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Product Listing

Sony Xperia Z Ultra - A 6.44-Inch Jaeger

By Sidney Wong - 1 Aug 2013
Launch SRP: S$1038

Overview, Hardware & Software

The Biggest, Fastest and Slimmest Phablet Yet

The phablet war is heating up as more phone vendors race to outdo each other. We've seen devices beyond the 6-inch screen size from the likes of Huawei (the 6.1-inch Ascend Mate) and Samsung (the 6.3-inch Galaxy Mega with LTE).

Not wanting to be left out, Sony unveiled the 6.44-inch Xperia Z Ultra at Mobile Expo Asia in June. Its intention is obvious - to be the biggest and meanest device in its class. To-date, we've no concrete data on the up-take and interest of these giant phones (or is it a tablet?), but clearly almost every major brand wants a piece of this pie. So what does Sony bring to the table with the Xperia Z Ultra? Let's take a quick look at its specs, and how it compares with the other two 6-inch rivals:

Sony Xperia Z Ultra 

  Key highlights of the Sony Xperia Z Ultra

  • Android 4.2.2 Jelly Bean
  • 6.44-inch Triluminos display / 1,920 x 1,080 pixels
  • Qualcomm Snapdragon 800 quad-core 2.2GHz processor
  • 2GB RAM
  • 16GB internal storage
  • microSD support up to 64GB
  • 8-megapixel rear camera with Sony Exmor RS for mobile
  • 2-megapixel front-facing camera
  • NFC support
  • 4G LTE
  • micro-SIM
  • 3,000mAh battery
  • Dimensions: 179.4 x 92.2 x 6.5mm
  • Weight: 212g
  • Price and Availability: S$1,038. Pre-orders start on 23 August at Sony stores and telcos; official launch on 5 September. 


Sony Xperia Z Ultra vs. Samsung Galaxy Mega with LTE vs. Huawei Ascend Mate
  Sony Xperia Z Ultra Samsung Galaxy Mega with LTE Huawei Ascend Mate
  Sony Xperia Z Ultra Samsung Galaxy Mega with LTE Huawei Ascend Mate
Launch SRP
  • From S$1038
  • From S$798
  • From S$638
Operating system
  • Android 4.2.2 Jelly Bean
  • Android 4.2.2 Jelly Bean
  • Android 4.1.2 Jelly Bean
  • Qualcomm Snapdragon 800 quad-core 2.2GHz
  • Qualcomm Snapdragon 400 dual-core 1.7GHz
  • Hi-Silicon K3V2 quad-core 1.5GHz
Built-in Memory
  • 2GB RAM
  • 1.5GB RAM
  • 1GB RAM
  • 6.44-inch / 1,920 x 1,080 resolution / TFT
  • 6.3-inch / 1280 x 720 pixels / Super Clear LCD
  • 6.1-inch / 1,280 x 720 resolution / HD IPS+ with Corning Gorilla glass
  • Rear: 8-megapixel, autofocus, Sony Exmor RS for mobile
  • Front: 2-megapixel
  • 8-megapixel
  • Secondary: 1.9-megapixel
  • Rear: 8-megapixels, autofocus with HDR
  • Front: 1-megapixel
  • Wi-Fi 802.11a/b/g/n, DLNA, Bluetooth v4.0, NFC, micro-USB 2.0 (MHL), 3.5mm headphone jack
  • WiFi 802.11 a/b/g/n, Bluetooth 4.0 (BLE), USB 2.0 H/S, GPS + GLONASS, NFC, LTE
  • Wi-Fi, Bluetooth v4.0 LE EDR, DLNA, Wi-Fi Direct, Wi-Fi hotspot
Storage Type
  • 16GB internal storage
  • microSD support up to 64GB
  • 16GB internal
  • microSD support up to 64GB
  • 8GB internal storage
  • microSD support up to 32GB
  • 3,000mAh
  • 3,200mAh
  • 4,050mAh
  • 179.4 x 92.2 x 6.5mm
  • 167.6 x 88 x 8.0mm
  • 163.5 x 85.7 x 9.9mm
  • 212g
  • 199g
  • 198g


Design & Hardware

(Note: We've done a hands-on article with the Xperia Z Ultra, so we'll summarize the key points here instead of going into great length again.)

On a general note, Sony did not deviate much from the design language that its Xperia flagship devices are known for - OmiBalance. As a quick refresher, it includes two durable tempered glass panels on the front and back of the device with a skeleton frame made of tough glass fibre polyamide. It also features the signature aluminum power button on the right side. All these add up to give the Xperia Z Ultra a fine, elegant look. The original 5-inch Xperia Z was the first to sport this design signature while the Xperia Tablet Z took on a slight deviation with a matte black rear.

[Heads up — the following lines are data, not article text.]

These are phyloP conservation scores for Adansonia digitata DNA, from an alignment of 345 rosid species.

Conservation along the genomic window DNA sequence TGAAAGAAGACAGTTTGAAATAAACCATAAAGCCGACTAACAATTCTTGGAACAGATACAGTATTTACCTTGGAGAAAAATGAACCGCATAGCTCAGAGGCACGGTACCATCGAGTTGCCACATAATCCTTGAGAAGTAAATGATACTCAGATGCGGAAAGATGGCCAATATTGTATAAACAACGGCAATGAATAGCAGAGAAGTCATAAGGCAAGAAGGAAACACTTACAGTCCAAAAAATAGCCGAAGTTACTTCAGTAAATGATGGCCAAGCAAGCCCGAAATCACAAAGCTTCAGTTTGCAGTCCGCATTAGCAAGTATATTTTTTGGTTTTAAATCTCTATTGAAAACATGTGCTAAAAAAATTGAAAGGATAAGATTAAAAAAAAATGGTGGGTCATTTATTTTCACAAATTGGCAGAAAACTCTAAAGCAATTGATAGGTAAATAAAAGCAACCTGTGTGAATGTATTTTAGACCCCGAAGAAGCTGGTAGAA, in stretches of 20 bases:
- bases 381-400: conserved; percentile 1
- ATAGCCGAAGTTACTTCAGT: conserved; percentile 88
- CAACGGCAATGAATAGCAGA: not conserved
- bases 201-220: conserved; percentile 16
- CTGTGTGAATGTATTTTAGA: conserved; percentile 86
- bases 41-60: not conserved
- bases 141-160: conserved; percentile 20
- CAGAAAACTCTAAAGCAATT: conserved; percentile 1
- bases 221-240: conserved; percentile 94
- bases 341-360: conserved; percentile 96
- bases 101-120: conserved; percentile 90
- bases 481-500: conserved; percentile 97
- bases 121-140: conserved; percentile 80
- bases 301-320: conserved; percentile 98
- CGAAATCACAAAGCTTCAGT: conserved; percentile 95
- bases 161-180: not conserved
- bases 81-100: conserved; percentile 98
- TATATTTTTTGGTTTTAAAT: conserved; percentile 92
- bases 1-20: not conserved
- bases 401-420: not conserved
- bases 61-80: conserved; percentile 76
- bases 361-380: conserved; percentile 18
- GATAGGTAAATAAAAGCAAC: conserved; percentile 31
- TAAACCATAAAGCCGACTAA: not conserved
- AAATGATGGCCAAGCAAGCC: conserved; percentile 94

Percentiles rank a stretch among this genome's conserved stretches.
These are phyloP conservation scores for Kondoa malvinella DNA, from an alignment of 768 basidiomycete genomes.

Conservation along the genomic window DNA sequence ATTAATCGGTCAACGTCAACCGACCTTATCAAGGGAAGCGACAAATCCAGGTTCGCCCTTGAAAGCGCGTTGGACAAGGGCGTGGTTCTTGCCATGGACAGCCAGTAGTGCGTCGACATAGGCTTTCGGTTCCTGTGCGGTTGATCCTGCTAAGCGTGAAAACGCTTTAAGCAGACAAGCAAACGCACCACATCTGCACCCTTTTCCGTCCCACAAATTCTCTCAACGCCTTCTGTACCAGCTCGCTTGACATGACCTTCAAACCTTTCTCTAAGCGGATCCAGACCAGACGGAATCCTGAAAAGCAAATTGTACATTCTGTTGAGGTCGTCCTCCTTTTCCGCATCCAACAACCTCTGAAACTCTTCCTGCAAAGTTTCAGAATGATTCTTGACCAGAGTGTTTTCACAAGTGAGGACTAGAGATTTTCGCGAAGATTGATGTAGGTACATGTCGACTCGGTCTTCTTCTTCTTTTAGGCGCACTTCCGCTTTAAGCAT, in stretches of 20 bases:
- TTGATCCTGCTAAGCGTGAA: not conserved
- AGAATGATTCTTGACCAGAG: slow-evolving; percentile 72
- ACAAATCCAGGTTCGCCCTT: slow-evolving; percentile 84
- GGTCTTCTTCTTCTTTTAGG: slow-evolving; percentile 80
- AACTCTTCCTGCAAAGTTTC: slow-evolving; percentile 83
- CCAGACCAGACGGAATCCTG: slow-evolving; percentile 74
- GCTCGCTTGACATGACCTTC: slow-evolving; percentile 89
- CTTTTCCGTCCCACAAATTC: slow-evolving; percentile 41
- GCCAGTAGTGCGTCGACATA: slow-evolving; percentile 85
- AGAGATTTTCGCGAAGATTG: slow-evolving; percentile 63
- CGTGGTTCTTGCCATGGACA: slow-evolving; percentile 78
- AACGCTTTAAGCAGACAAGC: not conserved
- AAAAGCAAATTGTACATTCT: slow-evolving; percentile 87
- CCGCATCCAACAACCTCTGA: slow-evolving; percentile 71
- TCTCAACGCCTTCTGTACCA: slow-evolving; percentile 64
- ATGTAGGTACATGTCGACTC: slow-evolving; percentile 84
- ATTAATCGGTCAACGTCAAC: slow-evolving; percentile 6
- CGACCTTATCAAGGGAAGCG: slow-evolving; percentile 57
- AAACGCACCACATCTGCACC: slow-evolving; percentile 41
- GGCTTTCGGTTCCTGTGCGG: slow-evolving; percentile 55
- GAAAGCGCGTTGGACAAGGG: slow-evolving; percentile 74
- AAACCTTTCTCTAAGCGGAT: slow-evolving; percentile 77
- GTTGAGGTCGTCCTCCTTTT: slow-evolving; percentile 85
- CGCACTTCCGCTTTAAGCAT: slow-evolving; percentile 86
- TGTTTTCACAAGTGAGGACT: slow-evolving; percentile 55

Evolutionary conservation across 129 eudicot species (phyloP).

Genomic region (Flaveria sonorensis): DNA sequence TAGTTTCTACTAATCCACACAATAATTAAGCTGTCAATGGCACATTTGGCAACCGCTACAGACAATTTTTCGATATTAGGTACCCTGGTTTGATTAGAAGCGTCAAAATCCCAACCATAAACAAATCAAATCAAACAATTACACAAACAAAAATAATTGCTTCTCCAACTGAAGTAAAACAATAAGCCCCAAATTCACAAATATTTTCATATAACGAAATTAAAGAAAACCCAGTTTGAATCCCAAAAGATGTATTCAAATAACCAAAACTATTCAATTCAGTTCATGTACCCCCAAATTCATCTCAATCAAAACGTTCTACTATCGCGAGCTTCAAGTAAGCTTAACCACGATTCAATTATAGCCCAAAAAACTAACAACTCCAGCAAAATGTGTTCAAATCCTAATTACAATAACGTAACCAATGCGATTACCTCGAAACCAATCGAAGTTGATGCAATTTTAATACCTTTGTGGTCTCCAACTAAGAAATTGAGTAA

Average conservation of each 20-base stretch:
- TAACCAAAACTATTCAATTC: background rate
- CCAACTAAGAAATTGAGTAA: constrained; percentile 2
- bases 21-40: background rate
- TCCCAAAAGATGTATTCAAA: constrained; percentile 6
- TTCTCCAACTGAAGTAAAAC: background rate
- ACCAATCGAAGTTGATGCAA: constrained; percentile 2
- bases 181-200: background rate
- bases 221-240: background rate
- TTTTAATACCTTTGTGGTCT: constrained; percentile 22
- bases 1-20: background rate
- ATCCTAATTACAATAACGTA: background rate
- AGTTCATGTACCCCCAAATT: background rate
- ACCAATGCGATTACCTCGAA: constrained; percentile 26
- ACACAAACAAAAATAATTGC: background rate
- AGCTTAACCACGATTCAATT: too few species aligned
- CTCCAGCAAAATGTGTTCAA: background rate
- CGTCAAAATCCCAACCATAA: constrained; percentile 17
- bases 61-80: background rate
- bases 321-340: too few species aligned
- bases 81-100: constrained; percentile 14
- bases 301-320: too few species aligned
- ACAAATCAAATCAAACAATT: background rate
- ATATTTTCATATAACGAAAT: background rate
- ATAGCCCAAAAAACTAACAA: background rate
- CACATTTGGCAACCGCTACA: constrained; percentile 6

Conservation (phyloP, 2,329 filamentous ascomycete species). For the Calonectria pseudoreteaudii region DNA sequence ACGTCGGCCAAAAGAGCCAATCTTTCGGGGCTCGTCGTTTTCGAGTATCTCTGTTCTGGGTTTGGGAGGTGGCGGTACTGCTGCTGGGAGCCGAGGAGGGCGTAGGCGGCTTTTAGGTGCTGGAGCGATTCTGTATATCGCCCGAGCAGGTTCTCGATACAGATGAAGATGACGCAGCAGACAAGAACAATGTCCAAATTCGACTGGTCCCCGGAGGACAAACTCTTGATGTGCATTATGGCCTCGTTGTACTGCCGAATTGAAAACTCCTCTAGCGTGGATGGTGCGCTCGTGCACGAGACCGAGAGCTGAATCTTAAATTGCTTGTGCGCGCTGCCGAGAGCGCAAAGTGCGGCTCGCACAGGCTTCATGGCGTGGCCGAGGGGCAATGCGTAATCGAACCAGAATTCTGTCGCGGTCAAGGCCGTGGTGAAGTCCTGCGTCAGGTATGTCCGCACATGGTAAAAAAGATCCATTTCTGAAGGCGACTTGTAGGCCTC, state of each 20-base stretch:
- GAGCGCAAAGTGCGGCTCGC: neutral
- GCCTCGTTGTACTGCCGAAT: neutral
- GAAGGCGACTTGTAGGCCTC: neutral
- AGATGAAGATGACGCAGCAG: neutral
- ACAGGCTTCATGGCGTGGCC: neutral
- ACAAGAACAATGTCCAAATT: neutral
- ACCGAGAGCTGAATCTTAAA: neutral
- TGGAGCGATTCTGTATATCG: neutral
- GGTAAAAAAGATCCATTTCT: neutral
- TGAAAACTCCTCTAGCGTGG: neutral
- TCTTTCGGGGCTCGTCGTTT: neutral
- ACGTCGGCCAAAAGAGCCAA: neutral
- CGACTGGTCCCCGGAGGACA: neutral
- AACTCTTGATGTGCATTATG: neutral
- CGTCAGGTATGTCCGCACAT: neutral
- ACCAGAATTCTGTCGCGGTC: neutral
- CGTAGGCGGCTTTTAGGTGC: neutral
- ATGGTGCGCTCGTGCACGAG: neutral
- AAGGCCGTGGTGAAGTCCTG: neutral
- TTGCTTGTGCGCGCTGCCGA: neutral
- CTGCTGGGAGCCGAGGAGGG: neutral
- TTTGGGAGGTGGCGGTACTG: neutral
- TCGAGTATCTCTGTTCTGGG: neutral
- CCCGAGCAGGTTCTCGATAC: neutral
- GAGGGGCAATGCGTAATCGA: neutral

The OmiBalance design has thus far worked pretty well for Sony as it gives its flagship devices a unique look in a sea of similar looking touch screen mobile gadgets.

The rear glass panel picks up fingerprints and smudges like crazy! The larger surface area just makes it even more prone to fingerprints as you're likely to grapple with the large device to get a better grip.

While the large full HD screen is a strong draw factor, the main highlight of its design is its super sleek 6.5mm thin profile. In fact, the Xperia Z Ultra is the world's slimmest Full-HD smartphone and it is only bested by the 6.18mm Huawei Ascend P6 (thought it's 'only' a 4.7-inch device). The engineering that went behind to fit a 6.44-inch screen (which is also the largest smartphone display at the moment) onto such a thin body is truly a work of genius. Its immediate rivals, the Samsung Galaxy Mega with LTE and Huaiwe Ascend Mate, are thicker at 8.0mm and 9,9mm respectively. Of course the thin form factor has its own shortcomings like a less than ideal battery life as you'll see on the following page. The super slim Xperia Tablet Z is no different in this regard as its battery life was also one of its sore points despite a sexy svelte 6.9mm frame.

It is also hard to ignore the massive dimensions of the Xperia Z Ultra. With a length of 179.4mm and a width of 92.2mm, the Xperia Z Ultra is inching closer to the 7-inch tablet territory. Being at least 7% longer and 5% wider than its 6-inch rivals, the Xperia Z Ultra is as, or even more unwieldy in your hands. Not to mention it tips the scales at over 200 grams.

The 6-inch Jaegers: Sony Xperia Z Ultra (left), Samsung Galaxy Mega with LTE (center) and Huawei Ascend Mate (right).

Bigger display for the ultimate multimedia viewing experience on the Sony Xperia Z Ultra (left) or an optimal handling experience on the Apple iPhone 5 (right)? You decide.


IP58 - Dust and Water Resistance 

A feature fast becoming common among premium mobile devices today, the Xperia Z Ultra comes with IP55 (dust-proof) and IP58 (water-resistant) certification ratings. What do these ratings mean?

Deciphering those codes, the Xperia Z Ultra is not only protected against dust and low pressure jets of water from all directions, it is also able to stay immersed under 1.5m of freshwater for up to 30 minutes.

In comparison, the Xperia Z and Xperia Tablet Z which come with IP55 / IP57 ratings, essentially have the same dust resistance, but are water resistant up to 1m. The Samsung Galaxy S4 Active, on the other hand, is as water resistant as the Xperia Z / Xperia Tablet Z, but offers total protection against dust. For more information on how Sony's claims and test results on the Xperia Z Ultra, click here.

As with the water-resistant devices mentioned here, you have to ensure that all ports and covers are firmly closed. If you've noticed, the 3.5mm audio output jack on the Xperia Z Ultra is left exposed unlike that on the Xperia Z. Why is that so?

In an interview with Calcum MacDougall, head of Xperia Marketing at Sony Mobile, MacDougall said that the company has received feedback from consumers that it is troublesome to remove the cover of the headphone jack every time they need to plug in their earphones. Therefore, the design team improved the waterproofing technology and incorporated it in the Xperia Z Ultra that didn't require audio jack cover to be sealed.